Last Updated on March 31, 2021 by Jeremy
Disclaimer: We were hosted for this experience. Our site uses demographic data, email opt-ins, display advertising, and affiliate links. Please check out our Terms and Conditions. Pricing, operating hours, or menus may have changed since our initial visit and may not be reflected in subsequent updates. Please confirm these directly with any business or attraction prior to visiting.
When it comes to getting out in nature, especially nature near Pittsburgh, it is really hard to say no to Ohiopyle State Park.
Between the trails, overlooks, and vastness of the park itself, you can really experience nature in any number of ways. But there is only one way to get out and enjoy the park at its most pristine and wild conditions- getting out on the water.
Thankfully, there are a number of Ohiopyle white water rafting options available to help you do just that.
So whether you are looking to simply have a nice day out on the water and enjoy the park, or have an adrenaline packed adventure on the water (while also enjoying nature in the down periods), rafting in Ohiopyle is a great option to consider.
Ohiopyle White Water Rafting is For All Skill Levels
Rafting on the Youghiogheny is often broken up into three distinct trips, all based on the location on the river you are. They are aptly named:
- The Upper Yough – Located in Maryland and offering Class IV and V rapids (only on dam release days).
- The Middle Yough – Closest to Ohiopyle State Park and offering Class I and II rapids.
- The Lower Yough – Located further north from Ohiopyle in the Laurel Highlands and offering Class III and IV rapids.
Now, if the names seem a bit backwards that the Upper Yough is south and the Lower Yough is north, well, there is a reason for that- the river flows south to north!
But the naming convention aside, the more important aspect to us is that there are three distinct sections of the river to enjoy, and each is targeted to very specific skill levels.
The Middle Yough is the one most visitors and first time rafters will likely want to consider. The rapids are not very technical and can mostly be navigated by the guide with very minimal assistance from the rafters. There are short bursts of rapids at the beginning and end of the journey (perhaps six or seven runs in total), with one or two moderately intense ones at the very beginning, but the middle segment is more or less calm river to float and enjoy nature (more on that later).
The Lower Yough is what we would recommend for those who have been rafting once or twice and want a bit more from a technical aspect. Here you will be assisting the guides significantly in ensuring you are hitting the rapids at the right angles and hanging on through the ride. This is a more intense ride in all aspects, and passengers have been known to fall out from time to time and even the occasional raft flip- suffice it to say, it is an adrenaline junkie's paradise. (This is our favorite.)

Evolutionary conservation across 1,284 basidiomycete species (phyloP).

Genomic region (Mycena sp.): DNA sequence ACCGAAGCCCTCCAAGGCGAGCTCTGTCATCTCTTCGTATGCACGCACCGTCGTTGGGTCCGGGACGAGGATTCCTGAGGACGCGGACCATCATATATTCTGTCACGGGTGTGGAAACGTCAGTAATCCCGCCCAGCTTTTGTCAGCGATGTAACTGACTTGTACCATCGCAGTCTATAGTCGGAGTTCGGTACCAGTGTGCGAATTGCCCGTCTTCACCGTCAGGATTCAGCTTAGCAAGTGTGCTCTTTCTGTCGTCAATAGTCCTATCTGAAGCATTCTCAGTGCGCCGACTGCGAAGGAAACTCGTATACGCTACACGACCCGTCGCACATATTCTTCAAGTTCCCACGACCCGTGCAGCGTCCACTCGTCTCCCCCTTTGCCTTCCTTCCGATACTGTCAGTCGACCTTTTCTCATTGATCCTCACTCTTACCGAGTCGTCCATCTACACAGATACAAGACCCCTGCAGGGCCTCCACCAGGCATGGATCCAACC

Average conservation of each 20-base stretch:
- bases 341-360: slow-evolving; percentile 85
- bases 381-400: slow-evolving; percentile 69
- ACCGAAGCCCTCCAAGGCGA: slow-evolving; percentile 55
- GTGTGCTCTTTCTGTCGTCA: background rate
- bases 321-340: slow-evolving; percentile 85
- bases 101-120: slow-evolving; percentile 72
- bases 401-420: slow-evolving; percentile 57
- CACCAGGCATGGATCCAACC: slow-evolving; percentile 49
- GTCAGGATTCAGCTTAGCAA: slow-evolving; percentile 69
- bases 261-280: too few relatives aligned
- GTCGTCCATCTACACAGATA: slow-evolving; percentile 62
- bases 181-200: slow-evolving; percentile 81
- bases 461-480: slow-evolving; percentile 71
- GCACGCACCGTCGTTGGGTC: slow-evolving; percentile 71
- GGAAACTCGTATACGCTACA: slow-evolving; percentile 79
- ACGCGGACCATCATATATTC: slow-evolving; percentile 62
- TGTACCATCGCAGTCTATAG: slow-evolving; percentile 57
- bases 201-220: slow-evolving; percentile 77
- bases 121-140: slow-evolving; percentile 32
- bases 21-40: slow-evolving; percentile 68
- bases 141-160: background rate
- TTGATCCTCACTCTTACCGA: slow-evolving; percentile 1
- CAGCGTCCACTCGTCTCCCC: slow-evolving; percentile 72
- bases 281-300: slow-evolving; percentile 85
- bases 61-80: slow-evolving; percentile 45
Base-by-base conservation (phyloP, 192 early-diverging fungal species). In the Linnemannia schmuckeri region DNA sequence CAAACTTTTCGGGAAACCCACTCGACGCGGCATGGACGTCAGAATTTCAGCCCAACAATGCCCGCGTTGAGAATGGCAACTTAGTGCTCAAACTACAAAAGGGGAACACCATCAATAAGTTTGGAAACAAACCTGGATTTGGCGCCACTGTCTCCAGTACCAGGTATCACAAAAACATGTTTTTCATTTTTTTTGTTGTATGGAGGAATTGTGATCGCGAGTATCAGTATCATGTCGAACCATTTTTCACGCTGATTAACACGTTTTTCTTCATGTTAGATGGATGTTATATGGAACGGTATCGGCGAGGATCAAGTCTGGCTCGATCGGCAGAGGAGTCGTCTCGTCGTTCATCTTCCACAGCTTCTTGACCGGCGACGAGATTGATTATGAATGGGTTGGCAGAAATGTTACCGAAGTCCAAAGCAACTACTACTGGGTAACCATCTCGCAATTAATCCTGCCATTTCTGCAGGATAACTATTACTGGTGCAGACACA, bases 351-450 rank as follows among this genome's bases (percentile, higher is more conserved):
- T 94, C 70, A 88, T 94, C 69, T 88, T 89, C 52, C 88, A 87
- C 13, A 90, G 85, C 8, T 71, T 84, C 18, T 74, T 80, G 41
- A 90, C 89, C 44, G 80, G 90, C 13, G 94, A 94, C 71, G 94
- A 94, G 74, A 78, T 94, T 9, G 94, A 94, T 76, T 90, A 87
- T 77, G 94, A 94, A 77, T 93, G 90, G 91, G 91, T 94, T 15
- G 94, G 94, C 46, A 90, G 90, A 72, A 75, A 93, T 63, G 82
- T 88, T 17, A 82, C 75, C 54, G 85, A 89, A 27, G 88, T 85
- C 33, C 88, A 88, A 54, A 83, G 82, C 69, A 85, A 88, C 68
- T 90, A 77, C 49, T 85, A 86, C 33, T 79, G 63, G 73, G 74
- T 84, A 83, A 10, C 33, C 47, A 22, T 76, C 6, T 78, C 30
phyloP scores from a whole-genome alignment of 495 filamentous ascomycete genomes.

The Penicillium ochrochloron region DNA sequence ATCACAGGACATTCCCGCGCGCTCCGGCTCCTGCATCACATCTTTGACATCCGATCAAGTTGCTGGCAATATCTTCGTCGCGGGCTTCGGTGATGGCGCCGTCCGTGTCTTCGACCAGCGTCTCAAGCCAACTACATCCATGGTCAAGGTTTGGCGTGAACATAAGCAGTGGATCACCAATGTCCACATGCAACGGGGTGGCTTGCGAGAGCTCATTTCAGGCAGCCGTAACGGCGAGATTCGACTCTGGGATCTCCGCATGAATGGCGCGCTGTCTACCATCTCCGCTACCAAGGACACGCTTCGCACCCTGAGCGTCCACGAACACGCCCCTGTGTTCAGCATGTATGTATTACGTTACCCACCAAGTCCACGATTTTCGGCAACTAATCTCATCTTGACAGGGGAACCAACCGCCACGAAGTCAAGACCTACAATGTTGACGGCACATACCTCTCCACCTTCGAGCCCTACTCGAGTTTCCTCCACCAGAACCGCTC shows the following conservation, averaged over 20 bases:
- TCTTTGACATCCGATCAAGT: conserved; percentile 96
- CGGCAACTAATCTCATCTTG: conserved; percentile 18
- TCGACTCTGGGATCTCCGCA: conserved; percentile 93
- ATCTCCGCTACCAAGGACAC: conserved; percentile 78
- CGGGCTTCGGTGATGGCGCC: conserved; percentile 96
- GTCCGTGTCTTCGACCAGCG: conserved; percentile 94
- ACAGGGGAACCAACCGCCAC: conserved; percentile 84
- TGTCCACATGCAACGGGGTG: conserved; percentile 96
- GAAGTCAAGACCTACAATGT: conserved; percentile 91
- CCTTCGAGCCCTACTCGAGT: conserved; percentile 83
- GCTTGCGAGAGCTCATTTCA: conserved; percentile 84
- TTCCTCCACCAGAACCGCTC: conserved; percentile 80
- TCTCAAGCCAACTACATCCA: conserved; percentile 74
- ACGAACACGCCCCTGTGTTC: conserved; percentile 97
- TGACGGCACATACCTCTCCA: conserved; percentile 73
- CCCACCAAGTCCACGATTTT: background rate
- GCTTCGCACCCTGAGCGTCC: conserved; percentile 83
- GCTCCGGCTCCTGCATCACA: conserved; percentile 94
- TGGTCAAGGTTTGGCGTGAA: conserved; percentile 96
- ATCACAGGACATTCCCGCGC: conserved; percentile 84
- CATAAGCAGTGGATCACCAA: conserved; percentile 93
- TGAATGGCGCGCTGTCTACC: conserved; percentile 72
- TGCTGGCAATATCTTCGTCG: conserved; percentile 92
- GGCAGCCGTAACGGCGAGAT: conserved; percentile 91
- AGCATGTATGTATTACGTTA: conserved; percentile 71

As for the Upper Yough, well, we've yet to do this one, and because the rapids are for the extremely advanced I can't say that we will ever get there ourselves. But if you have been rafting many times in the past and are technically proficient or even expert level, planning a visit around a dam release is likely to provide a rush you are seeking.
Ohiopyle Rafting is the Best Way to Experience Nature
One of the things we love about rafting is that regardless of the rapid choices you make, there will be some down periods in between to enjoy the beauty of the Laurel Highlands.
This is more noticeable on the Middle Yough where the middle half of the trip is almost purely a floating journey with no rapids, and less prevalent in the Lower Yough to a degree even though calm sections still exist.
When you are enjoying the steady flow of the rivers in these segments, you really get a feel for the true grandeur of the park. In the middle Yough, for example, your raft will be the only man-made item visible for miles. When you do see people, it is likely either going to be bikers on the Great Allegheny Passage or a very, very infrequent train.
The bulk of the time it is just you, the water, the trees, and the occasional wildlife (of which we saw an abundance of herons, but kingfishers, river otters, bears, and bald eagles are said to make a rare appearance from time to time).
While you can certainly see all of these things while hiking on one of the many trails in Ohiopyle, there is something special about seeing it from the water with just you, a few friends, and the guide.
Once you get there, you'll understand.
We have been out on the Youghiogheny River several times over the years. The most recent was on the middle Yough for Class I and II rapids that was hosted as part of a media event in which our cost was covered; however, we have also paid for this in the past with some of the four companies located in Ohiopyle town (White Water Adventurers and Laurel Highlands River Tours were a part of our Class I and II trip). As always, all opinions are our own.
Looking for accommodations in the Laurel Highlands? Check out some great options on VRBO!
Looking for more outdoor activities in the Laurel Highlands? Check out The Shooting Academy at Nemacolin or the ski resorts in the Laurel Highlands! Or if you want to stay mostly inside, check out Kentuck Knob!